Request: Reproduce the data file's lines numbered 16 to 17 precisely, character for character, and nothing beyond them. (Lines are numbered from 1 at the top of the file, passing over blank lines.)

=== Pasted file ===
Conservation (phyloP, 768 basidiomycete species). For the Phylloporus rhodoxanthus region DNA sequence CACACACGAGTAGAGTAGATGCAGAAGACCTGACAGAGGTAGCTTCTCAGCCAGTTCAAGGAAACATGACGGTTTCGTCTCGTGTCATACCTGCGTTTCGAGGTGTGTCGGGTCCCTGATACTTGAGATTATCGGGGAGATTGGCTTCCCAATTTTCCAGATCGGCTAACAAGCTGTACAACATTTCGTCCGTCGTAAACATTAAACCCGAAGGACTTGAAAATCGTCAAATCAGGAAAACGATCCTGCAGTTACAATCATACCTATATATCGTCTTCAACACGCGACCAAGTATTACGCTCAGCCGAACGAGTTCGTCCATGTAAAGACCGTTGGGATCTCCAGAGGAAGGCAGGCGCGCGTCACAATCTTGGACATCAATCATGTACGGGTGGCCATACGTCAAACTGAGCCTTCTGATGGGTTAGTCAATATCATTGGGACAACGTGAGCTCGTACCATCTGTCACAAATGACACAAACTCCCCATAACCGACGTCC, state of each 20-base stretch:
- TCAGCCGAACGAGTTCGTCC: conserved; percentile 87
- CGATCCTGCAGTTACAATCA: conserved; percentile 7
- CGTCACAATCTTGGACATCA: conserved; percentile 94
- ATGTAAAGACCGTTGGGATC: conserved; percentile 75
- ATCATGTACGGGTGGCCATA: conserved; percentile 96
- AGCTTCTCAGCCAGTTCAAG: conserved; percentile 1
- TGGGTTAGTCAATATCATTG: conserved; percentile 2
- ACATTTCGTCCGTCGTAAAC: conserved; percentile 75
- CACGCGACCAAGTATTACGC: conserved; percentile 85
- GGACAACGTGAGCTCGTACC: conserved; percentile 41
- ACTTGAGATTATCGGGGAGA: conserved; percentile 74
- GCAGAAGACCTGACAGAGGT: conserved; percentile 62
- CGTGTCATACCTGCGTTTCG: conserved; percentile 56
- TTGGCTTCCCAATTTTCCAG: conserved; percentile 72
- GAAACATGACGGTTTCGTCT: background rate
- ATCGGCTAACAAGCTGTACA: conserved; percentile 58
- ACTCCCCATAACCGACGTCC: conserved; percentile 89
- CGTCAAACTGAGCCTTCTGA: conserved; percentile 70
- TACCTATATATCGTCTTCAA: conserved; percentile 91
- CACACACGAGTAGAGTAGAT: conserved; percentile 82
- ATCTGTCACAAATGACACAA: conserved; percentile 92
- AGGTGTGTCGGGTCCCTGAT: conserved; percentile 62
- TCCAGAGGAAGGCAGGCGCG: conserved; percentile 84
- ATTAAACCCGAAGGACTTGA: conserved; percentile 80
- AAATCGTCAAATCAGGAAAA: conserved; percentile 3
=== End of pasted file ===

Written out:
- GAAACATGACGGTTTCGTCT: background rate
- ATCGGCTAACAAGCTGTACA: conserved; percentile 58